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Archbishop Bourget in 1882
Tomb inside the Cathedral-Basilica Mary Queen of the World

Ignace Bourget (30 October 1799 – 8 June 1885) was a French-Canadian Roman Catholic priest and bishop of the Diocese of Montreal, known for his sympathy for the rebels during the Upper Canada Rebellion of 1837, for his re-introduction of the Jesuit order to Canada in 1842, and his support of Ultramontane principles. He ordered the construction of Saint-Jacques Cathedral (later Mary, Queen of the World Cathedral-Basilica).

In 1862, the Vatican gave Bourget the title of Roman Count. Bourget used his power and influence to interfere in the affairs of the Province of New Brunswick in an attempt to quash the passage of the Common Schools Act of 1871 that resulted in the separation of church and state in the New Brunswick education system. Bourget also supported the Programme catholique, an election manifesto attempting to influence the direction of the Conservative party, which is believed by some to have led to the defeat of George-Étienne Cartier in Montreal East in 1872.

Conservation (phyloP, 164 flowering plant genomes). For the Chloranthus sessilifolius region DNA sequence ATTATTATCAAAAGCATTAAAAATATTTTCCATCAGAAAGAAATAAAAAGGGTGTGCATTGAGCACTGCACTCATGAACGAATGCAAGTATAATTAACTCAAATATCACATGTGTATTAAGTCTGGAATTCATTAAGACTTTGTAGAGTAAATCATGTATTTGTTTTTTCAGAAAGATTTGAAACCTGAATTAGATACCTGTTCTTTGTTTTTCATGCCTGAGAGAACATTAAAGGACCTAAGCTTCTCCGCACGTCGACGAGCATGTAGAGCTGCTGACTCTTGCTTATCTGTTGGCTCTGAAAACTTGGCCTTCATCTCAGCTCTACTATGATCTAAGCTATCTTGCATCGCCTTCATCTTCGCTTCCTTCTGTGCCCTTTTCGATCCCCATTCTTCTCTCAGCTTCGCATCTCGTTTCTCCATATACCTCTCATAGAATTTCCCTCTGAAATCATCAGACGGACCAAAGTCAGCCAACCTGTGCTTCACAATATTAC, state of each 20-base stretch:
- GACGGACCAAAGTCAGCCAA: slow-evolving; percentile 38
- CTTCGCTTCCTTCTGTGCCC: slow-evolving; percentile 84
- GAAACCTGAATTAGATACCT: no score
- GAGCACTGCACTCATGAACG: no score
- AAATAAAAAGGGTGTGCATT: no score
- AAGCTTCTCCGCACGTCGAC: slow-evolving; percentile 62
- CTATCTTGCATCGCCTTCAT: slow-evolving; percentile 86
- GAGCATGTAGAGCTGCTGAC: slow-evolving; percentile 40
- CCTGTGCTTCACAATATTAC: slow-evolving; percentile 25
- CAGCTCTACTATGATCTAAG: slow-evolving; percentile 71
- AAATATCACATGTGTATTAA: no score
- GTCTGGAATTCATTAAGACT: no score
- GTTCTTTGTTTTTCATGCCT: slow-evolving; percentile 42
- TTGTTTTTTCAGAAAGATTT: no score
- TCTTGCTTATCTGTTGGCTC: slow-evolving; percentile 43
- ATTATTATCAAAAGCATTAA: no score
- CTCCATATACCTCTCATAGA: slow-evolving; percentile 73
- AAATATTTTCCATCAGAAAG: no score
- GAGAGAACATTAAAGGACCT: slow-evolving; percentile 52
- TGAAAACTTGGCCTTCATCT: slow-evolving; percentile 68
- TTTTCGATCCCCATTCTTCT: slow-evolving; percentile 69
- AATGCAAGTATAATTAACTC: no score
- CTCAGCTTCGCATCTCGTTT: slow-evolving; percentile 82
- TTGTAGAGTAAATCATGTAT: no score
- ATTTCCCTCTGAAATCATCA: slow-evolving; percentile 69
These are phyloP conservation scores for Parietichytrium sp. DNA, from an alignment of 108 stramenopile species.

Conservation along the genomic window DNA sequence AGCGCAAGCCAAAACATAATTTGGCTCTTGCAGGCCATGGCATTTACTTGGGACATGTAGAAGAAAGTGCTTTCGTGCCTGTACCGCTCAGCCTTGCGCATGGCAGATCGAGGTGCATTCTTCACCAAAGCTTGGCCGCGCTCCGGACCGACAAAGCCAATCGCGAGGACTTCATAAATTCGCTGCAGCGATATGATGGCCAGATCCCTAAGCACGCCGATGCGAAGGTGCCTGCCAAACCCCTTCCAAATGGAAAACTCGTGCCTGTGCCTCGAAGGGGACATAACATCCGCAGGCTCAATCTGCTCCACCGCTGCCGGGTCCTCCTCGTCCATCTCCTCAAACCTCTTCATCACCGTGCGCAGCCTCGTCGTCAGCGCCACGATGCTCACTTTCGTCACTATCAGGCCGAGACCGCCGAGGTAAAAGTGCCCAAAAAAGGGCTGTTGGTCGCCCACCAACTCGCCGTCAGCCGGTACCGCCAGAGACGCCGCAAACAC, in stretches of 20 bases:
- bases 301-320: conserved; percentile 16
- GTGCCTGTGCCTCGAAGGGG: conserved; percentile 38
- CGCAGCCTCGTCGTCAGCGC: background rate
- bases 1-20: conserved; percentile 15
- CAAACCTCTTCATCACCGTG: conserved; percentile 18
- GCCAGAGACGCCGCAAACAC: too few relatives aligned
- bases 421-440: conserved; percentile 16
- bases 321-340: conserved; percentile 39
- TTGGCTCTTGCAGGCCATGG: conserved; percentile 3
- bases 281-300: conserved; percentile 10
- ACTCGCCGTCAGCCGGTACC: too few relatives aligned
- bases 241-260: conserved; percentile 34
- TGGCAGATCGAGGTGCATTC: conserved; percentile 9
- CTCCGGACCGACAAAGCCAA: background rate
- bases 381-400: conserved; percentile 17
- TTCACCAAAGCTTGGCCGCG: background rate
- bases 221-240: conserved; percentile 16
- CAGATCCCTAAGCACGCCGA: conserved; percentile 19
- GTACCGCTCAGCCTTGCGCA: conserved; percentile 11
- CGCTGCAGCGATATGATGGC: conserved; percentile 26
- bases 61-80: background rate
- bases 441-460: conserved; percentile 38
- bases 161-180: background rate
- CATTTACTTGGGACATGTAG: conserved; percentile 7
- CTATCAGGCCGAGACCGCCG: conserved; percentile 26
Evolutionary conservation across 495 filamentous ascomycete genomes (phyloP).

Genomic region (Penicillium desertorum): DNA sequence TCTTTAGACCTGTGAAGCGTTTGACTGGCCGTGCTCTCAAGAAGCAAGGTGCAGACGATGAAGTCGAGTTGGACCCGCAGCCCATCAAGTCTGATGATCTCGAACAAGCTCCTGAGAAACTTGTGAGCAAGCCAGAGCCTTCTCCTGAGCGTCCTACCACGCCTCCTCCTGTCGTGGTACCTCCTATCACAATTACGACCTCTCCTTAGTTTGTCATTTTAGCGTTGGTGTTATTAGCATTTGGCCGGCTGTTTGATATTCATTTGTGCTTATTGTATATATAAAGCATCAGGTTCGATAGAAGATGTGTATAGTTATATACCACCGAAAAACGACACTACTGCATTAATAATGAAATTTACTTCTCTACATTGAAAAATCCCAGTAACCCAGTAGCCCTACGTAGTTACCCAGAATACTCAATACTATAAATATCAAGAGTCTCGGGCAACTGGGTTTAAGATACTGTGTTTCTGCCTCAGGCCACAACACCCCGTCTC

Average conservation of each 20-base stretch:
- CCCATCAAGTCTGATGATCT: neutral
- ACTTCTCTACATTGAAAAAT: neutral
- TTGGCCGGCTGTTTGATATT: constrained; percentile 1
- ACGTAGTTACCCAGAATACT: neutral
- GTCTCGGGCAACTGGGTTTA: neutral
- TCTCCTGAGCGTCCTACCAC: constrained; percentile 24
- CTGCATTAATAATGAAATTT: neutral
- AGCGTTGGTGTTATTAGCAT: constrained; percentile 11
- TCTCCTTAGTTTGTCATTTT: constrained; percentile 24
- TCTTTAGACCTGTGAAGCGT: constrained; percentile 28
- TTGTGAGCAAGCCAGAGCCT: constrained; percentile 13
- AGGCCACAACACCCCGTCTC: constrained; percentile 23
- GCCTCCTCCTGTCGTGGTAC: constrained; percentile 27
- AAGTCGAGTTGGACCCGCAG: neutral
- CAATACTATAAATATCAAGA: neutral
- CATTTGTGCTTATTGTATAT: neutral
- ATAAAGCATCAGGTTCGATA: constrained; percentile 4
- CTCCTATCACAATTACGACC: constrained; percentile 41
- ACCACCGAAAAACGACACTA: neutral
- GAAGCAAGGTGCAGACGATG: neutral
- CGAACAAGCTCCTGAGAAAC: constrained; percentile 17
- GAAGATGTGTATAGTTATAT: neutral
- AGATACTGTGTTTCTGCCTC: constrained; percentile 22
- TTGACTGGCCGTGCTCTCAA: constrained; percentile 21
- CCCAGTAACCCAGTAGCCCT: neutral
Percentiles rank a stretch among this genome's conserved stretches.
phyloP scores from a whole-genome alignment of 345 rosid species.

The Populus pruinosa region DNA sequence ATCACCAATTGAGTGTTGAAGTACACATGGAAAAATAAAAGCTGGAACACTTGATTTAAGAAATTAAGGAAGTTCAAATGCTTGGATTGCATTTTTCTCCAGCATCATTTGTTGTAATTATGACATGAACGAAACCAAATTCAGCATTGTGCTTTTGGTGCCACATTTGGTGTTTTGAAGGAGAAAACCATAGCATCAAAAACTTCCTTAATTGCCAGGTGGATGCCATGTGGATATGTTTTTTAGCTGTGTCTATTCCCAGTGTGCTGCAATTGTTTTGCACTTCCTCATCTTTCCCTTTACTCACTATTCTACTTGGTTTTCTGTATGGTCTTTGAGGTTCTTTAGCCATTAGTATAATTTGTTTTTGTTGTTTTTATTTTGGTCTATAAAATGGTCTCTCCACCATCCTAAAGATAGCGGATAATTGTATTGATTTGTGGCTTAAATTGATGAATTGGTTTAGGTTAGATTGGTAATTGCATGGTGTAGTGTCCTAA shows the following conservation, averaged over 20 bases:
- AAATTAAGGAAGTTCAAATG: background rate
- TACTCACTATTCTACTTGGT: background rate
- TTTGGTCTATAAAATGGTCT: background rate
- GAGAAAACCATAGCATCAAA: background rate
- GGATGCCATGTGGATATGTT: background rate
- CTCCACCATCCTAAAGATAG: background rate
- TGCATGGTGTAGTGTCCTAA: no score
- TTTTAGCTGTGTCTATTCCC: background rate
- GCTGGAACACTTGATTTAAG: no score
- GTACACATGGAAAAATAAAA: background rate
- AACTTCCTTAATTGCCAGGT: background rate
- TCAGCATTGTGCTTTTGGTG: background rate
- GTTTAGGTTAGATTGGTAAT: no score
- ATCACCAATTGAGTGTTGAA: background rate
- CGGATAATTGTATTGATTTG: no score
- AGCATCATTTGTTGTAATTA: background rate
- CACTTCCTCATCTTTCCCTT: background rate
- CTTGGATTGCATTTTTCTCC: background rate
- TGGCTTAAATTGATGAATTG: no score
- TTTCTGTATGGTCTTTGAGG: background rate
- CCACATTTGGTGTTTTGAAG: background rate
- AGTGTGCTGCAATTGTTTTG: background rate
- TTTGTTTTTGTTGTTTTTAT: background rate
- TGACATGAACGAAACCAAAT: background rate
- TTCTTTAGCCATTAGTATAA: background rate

Bishop Bourget was at the forefront of the Guibord Case over Church rights. After the 1874 ruling by the Judicial Committee of the Privy Council, Bourget went to the Notre Dame des Neiges Cemetery and deconsecrated the burial plot where the Court had ordered that Guibord could be buried.

Bishop Bourget is buried at the Mary, Queen of the World Cathedral.

References

Catholic Church titles
Preceded by
Jean-Jacques Lartigue
Bishop of Montreal
1840–1876
Succeeded by
Edouard Charles Fabre

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